I knew I had to put my own spin on it, so I went back to Eddie Barker and said, “OK, look. You know that Charles Kuralt guy that travels all over America? We can do the very same thing except we’ll just travel all over Texas.” He let me give it a try as a one-time-only deal. I did a few features on the news, and they kind of liked them. I clearly did not know what I was doing, but I cobbled them together. The audience response was good enough that they kept saying, “All right, do another one.” Here we are at 50 years, still doing another one.
JNP: OK, honestly, the TV reporter going out on the road looking for stories like this was not a new concept. Others had programs like this. You had traction. Why do you think you resonated and the others didn’t?
BP: I was talking to people who were just like my dad. In the very beginning, somebody was coaching me along and said, “When you’re on camera, picture somebody that you love talking to.” Well, that was my dad. To this day, when I look into the barrel of the lens, I’m looking at my dad’s face.
Every time, I thought about doing something else because you don’t make any money in television news. I worked forever for two bucks an hour, but you’re having a good time. Every now and then I thought, “Well, as I get older, I got to go find a real job.” Then I would think, “But I love this so much.” It also helps when people walk up to you almost every day of your life and say, “You must have the greatest job in the world.” You start believing it when enough people say it to you.
Kelli Phillips: I also think it has something to do with the fact that when we go on stories, we don’t have a preconceived idea of what this story is going to be. We honestly go in there with no questions in advance. We just sit down and talk with these people, and we develop a relationship. You see that transpire on the air.
BP: Yeah, she’s right. I’ve never gone in with a list of questions for people. Frankly, I don’t even think much about it ahead of time. We just sit down and have one of those, “Hey, how’s it going?” chats and try to take people on a little journey to get them to tell us their life story and to forget there’s cameras.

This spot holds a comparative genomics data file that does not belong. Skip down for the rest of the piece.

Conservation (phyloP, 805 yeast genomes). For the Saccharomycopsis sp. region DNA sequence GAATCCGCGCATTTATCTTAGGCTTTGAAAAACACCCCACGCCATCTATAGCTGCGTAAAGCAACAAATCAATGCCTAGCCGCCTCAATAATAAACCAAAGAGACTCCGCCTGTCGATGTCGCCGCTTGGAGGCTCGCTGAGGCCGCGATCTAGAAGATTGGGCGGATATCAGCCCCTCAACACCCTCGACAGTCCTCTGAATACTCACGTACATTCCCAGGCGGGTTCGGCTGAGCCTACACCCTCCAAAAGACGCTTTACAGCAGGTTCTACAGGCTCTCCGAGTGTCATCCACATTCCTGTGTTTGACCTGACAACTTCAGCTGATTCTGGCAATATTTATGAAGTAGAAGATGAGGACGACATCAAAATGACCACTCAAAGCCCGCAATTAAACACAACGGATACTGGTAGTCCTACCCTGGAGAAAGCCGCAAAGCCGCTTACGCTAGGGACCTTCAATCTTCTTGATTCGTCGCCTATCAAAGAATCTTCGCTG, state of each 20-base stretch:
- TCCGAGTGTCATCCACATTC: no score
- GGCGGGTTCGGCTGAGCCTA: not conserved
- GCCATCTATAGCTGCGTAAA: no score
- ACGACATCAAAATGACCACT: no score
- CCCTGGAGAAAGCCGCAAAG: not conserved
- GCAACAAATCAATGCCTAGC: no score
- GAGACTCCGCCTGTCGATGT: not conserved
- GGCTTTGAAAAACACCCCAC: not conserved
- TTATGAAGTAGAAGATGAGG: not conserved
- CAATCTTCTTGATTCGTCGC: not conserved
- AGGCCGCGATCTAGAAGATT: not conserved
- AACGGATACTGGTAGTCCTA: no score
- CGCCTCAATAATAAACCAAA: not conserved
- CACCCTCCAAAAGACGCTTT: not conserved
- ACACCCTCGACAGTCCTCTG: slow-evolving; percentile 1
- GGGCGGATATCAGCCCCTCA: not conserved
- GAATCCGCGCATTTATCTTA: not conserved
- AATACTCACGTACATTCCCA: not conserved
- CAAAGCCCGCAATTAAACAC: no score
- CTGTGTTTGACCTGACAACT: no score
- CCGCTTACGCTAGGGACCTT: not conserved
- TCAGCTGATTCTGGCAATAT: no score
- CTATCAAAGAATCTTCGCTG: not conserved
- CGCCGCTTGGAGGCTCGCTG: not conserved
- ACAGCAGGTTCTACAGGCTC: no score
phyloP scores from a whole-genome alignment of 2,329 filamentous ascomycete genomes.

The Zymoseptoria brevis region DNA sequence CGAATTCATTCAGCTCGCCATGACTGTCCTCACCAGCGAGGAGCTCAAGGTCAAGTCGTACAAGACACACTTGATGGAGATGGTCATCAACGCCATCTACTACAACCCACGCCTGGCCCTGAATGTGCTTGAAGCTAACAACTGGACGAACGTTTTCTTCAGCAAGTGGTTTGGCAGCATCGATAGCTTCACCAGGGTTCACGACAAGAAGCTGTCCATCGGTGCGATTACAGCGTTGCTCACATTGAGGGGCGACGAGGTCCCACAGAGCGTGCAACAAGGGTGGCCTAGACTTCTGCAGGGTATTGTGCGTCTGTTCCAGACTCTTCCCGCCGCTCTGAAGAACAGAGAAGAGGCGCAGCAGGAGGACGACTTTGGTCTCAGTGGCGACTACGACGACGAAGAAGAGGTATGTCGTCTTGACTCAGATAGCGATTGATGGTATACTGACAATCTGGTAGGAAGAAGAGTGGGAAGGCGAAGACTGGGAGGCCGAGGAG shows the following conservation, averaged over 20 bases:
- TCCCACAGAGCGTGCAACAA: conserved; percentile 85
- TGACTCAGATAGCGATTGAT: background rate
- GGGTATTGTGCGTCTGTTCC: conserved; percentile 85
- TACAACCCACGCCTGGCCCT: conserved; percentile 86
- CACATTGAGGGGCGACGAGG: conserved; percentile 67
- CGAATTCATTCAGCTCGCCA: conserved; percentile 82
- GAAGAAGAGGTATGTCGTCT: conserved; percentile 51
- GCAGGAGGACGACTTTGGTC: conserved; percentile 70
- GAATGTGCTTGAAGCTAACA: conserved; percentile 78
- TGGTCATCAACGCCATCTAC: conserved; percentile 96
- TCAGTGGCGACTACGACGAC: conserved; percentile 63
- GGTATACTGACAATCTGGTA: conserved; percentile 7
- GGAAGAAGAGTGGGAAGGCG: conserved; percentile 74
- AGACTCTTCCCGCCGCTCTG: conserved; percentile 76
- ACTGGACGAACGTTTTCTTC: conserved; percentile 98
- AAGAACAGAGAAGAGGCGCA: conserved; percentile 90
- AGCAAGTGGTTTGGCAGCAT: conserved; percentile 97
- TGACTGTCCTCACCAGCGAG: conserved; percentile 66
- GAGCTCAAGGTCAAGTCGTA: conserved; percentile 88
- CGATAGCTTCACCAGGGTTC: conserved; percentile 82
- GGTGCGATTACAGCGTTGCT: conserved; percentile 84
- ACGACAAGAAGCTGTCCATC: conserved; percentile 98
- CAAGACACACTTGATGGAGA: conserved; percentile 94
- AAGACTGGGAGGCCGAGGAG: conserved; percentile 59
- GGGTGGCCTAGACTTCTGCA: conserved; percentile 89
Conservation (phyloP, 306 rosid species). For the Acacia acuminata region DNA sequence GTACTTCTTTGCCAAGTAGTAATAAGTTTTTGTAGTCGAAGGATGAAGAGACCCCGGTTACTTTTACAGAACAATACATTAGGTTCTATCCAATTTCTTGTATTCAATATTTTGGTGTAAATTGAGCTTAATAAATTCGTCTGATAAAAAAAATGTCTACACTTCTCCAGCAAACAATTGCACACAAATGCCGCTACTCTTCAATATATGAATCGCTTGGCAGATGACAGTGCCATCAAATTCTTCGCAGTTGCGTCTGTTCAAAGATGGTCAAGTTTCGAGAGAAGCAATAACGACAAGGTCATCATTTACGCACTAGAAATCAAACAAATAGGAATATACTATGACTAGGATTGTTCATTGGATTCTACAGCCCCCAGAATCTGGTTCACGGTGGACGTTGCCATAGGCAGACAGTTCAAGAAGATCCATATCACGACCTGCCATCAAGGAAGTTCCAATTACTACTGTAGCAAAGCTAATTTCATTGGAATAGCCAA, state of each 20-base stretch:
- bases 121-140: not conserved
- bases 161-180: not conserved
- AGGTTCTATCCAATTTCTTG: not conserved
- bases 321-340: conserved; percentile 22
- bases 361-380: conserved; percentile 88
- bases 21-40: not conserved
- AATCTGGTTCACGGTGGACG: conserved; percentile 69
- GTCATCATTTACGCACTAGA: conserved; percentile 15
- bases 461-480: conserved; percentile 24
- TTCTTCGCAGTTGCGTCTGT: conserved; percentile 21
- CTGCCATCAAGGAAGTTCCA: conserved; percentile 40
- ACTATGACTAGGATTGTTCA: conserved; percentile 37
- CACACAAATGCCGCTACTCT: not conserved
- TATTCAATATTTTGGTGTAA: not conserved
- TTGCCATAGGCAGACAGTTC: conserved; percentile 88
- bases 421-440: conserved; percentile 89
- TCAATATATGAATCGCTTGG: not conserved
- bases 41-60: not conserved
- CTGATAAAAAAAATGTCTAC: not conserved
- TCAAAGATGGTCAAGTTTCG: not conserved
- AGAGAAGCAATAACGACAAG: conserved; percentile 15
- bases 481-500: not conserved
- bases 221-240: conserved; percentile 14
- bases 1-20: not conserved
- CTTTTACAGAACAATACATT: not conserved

KP: And most of the time, they do.
BP: Yeah, for some reason, that’s something we were pretty successful at. If you’ve got one of those huge crews like some shows do now, they’ve got a crew of 40 or 50 people on the set shooting these things. I always think, “How do they get anything done?” We go out with two or three or maybe four people, max, and the camera kind of disappears.
JNP: Bob, on that hike up Lost Mine Trail, I remember I’d gotten in hot water with Mike Levy, the publisher at Texas Monthly, and that eventually led to my departure from the magazine. But you actually had the most comforting words at the time when you said getting fired from Channel 4 was the best thing that ever happened to you.
BP: Well, yeah, it was because that’s what propelled us. That made me. I’d done that show for 14 years. They didn’t actually fire me; they just canceled my show. But it was like being fired because I wasn’t going to stay there if they weren’t going to let me do my show. That made me pull my britches up and say, “OK, you’ve got to do something about this,” and that’s when we syndicated the show all over the state and when I started producing it myself instead of through a television station. The show had been popular in Dallas-Fort Worth, but then it …
BP: Exploded all over the state. That was a good thing.